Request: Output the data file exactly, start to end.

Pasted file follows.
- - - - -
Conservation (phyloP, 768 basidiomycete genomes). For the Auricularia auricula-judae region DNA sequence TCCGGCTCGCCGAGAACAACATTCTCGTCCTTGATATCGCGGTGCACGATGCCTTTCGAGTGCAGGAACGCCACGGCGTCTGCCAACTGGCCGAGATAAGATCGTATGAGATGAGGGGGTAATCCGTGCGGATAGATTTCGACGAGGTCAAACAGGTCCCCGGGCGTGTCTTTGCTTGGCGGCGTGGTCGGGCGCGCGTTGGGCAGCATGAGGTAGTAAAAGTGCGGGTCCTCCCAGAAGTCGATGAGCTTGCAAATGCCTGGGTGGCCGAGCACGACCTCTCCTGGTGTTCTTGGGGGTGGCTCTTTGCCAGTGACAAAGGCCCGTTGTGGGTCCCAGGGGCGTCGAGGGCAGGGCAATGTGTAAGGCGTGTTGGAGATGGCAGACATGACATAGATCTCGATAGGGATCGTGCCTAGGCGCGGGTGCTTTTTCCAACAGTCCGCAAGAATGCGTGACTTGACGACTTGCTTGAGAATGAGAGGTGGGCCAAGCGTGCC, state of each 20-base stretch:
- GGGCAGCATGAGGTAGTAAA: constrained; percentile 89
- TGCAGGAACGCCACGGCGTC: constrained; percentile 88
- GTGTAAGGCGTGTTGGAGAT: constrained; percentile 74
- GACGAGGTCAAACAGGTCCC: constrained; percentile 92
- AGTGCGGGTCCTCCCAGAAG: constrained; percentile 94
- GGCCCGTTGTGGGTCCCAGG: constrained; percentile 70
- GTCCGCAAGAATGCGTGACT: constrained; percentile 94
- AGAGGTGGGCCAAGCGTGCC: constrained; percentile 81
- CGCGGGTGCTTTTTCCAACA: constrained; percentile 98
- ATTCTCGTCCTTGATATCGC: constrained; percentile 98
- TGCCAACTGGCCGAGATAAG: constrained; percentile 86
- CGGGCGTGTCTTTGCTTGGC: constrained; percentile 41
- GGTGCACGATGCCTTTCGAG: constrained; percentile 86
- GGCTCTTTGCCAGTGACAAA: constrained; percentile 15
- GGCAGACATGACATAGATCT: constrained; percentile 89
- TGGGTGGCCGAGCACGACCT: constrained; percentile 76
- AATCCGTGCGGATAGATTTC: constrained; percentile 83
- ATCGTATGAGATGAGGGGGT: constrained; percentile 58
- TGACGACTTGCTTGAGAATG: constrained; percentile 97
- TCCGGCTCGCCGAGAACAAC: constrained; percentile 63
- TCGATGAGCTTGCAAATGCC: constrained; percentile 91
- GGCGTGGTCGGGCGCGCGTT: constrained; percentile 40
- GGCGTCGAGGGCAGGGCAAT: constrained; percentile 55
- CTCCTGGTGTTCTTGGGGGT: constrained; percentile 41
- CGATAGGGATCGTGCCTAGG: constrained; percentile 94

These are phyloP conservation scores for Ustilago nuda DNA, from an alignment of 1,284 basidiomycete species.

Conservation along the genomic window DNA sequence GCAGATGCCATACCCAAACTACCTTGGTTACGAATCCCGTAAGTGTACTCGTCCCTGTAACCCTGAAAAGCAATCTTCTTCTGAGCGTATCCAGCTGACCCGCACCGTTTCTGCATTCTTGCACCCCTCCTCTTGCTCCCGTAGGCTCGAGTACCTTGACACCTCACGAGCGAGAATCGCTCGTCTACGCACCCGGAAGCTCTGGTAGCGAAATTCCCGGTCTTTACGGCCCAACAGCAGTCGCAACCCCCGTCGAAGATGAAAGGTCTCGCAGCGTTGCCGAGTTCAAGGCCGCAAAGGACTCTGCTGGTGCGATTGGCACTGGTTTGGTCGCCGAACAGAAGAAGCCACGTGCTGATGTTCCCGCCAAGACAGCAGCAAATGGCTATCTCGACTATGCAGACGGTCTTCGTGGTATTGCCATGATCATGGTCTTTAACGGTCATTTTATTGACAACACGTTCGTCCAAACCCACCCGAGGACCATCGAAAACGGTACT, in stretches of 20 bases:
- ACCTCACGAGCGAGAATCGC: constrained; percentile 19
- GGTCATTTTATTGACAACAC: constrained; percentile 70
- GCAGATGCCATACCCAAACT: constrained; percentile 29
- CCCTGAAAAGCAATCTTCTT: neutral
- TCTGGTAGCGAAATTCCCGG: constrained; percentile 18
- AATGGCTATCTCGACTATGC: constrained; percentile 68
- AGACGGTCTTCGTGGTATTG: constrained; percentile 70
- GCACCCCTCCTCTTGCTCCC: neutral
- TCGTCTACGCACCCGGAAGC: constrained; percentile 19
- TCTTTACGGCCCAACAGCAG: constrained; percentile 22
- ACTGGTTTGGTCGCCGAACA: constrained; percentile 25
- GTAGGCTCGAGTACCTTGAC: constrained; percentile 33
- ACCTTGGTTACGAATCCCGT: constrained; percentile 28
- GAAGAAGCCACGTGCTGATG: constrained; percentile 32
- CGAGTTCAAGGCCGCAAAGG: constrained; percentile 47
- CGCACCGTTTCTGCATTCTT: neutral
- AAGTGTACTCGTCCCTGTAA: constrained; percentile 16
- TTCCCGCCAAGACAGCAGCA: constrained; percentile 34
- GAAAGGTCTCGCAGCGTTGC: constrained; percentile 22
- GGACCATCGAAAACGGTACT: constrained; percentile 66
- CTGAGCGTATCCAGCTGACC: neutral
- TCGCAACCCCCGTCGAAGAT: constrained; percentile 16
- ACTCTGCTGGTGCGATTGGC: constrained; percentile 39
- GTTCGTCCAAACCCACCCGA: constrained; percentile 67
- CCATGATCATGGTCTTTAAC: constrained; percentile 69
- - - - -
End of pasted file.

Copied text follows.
Conservation (phyloP, 768 basidiomycete genomes). For the Auricularia auricula-judae region DNA sequence TCCGGCTCGCCGAGAACAACATTCTCGTCCTTGATATCGCGGTGCACGATGCCTTTCGAGTGCAGGAACGCCACGGCGTCTGCCAACTGGCCGAGATAAGATCGTATGAGATGAGGGGGTAATCCGTGCGGATAGATTTCGACGAGGTCAAACAGGTCCCCGGGCGTGTCTTTGCTTGGCGGCGTGGTCGGGCGCGCGTTGGGCAGCATGAGGTAGTAAAAGTGCGGGTCCTCCCAGAAGTCGATGAGCTTGCAAATGCCTGGGTGGCCGAGCACGACCTCTCCTGGTGTTCTTGGGGGTGGCTCTTTGCCAGTGACAAAGGCCCGTTGTGGGTCCCAGGGGCGTCGAGGGCAGGGCAATGTGTAAGGCGTGTTGGAGATGGCAGACATGACATAGATCTCGATAGGGATCGTGCCTAGGCGCGGGTGCTTTTTCCAACAGTCCGCAAGAATGCGTGACTTGACGACTTGCTTGAGAATGAGAGGTGGGCCAAGCGTGCC, state of each 20-base stretch:
- GGGCAGCATGAGGTAGTAAA: constrained; percentile 89
- TGCAGGAACGCCACGGCGTC: constrained; percentile 88
- GTGTAAGGCGTGTTGGAGAT: constrained; percentile 74
- GACGAGGTCAAACAGGTCCC: constrained; percentile 92
- AGTGCGGGTCCTCCCAGAAG: constrained; percentile 94
- GGCCCGTTGTGGGTCCCAGG: constrained; percentile 70
- GTCCGCAAGAATGCGTGACT: constrained; percentile 94
- AGAGGTGGGCCAAGCGTGCC: constrained; percentile 81
- CGCGGGTGCTTTTTCCAACA: constrained; percentile 98
- ATTCTCGTCCTTGATATCGC: constrained; percentile 98
- TGCCAACTGGCCGAGATAAG: constrained; percentile 86
- CGGGCGTGTCTTTGCTTGGC: constrained; percentile 41
- GGTGCACGATGCCTTTCGAG: constrained; percentile 86
- GGCTCTTTGCCAGTGACAAA: constrained; percentile 15
- GGCAGACATGACATAGATCT: constrained; percentile 89
- TGGGTGGCCGAGCACGACCT: constrained; percentile 76
- AATCCGTGCGGATAGATTTC: constrained; percentile 83
- ATCGTATGAGATGAGGGGGT: constrained; percentile 58
- TGACGACTTGCTTGAGAATG: constrained; percentile 97
- TCCGGCTCGCCGAGAACAAC: constrained; percentile 63
- TCGATGAGCTTGCAAATGCC: constrained; percentile 91
- GGCGTGGTCGGGCGCGCGTT: constrained; percentile 40
- GGCGTCGAGGGCAGGGCAAT: constrained; percentile 55
- CTCCTGGTGTTCTTGGGGGT: constrained; percentile 41
- CGATAGGGATCGTGCCTAGG: constrained; percentile 94

These are phyloP conservation scores for Ustilago nuda DNA, from an alignment of 1,284 basidiomycete species.

Conservation along the genomic window DNA sequence GCAGATGCCATACCCAAACTACCTTGGTTACGAATCCCGTAAGTGTACTCGTCCCTGTAACCCTGAAAAGCAATCTTCTTCTGAGCGTATCCAGCTGACCCGCACCGTTTCTGCATTCTTGCACCCCTCCTCTTGCTCCCGTAGGCTCGAGTACCTTGACACCTCACGAGCGAGAATCGCTCGTCTACGCACCCGGAAGCTCTGGTAGCGAAATTCCCGGTCTTTACGGCCCAACAGCAGTCGCAACCCCCGTCGAAGATGAAAGGTCTCGCAGCGTTGCCGAGTTCAAGGCCGCAAAGGACTCTGCTGGTGCGATTGGCACTGGTTTGGTCGCCGAACAGAAGAAGCCACGTGCTGATGTTCCCGCCAAGACAGCAGCAAATGGCTATCTCGACTATGCAGACGGTCTTCGTGGTATTGCCATGATCATGGTCTTTAACGGTCATTTTATTGACAACACGTTCGTCCAAACCCACCCGAGGACCATCGAAAACGGTACT, in stretches of 20 bases:
- ACCTCACGAGCGAGAATCGC: constrained; percentile 19
- GGTCATTTTATTGACAACAC: constrained; percentile 70
- GCAGATGCCATACCCAAACT: constrained; percentile 29
- CCCTGAAAAGCAATCTTCTT: neutral
- TCTGGTAGCGAAATTCCCGG: constrained; percentile 18
- AATGGCTATCTCGACTATGC: constrained; percentile 68
- AGACGGTCTTCGTGGTATTG: constrained; percentile 70
- GCACCCCTCCTCTTGCTCCC: neutral
- TCGTCTACGCACCCGGAAGC: constrained; percentile 19
- TCTTTACGGCCCAACAGCAG: constrained; percentile 22
- ACTGGTTTGGTCGCCGAACA: constrained; percentile 25
- GTAGGCTCGAGTACCTTGAC: constrained; percentile 33
- ACCTTGGTTACGAATCCCGT: constrained; percentile 28
- GAAGAAGCCACGTGCTGATG: constrained; percentile 32
- CGAGTTCAAGGCCGCAAAGG: constrained; percentile 47
- CGCACCGTTTCTGCATTCTT: neutral
- AAGTGTACTCGTCCCTGTAA: constrained; percentile 16
- TTCCCGCCAAGACAGCAGCA: constrained; percentile 34
- GAAAGGTCTCGCAGCGTTGC: constrained; percentile 22
- GGACCATCGAAAACGGTACT: constrained; percentile 66
- CTGAGCGTATCCAGCTGACC: neutral
- TCGCAACCCCCGTCGAAGAT: constrained; percentile 16
- ACTCTGCTGGTGCGATTGGC: constrained; percentile 39
- GTTCGTCCAAACCCACCCGA: constrained; percentile 67
- CCATGATCATGGTCTTTAAC: constrained; percentile 69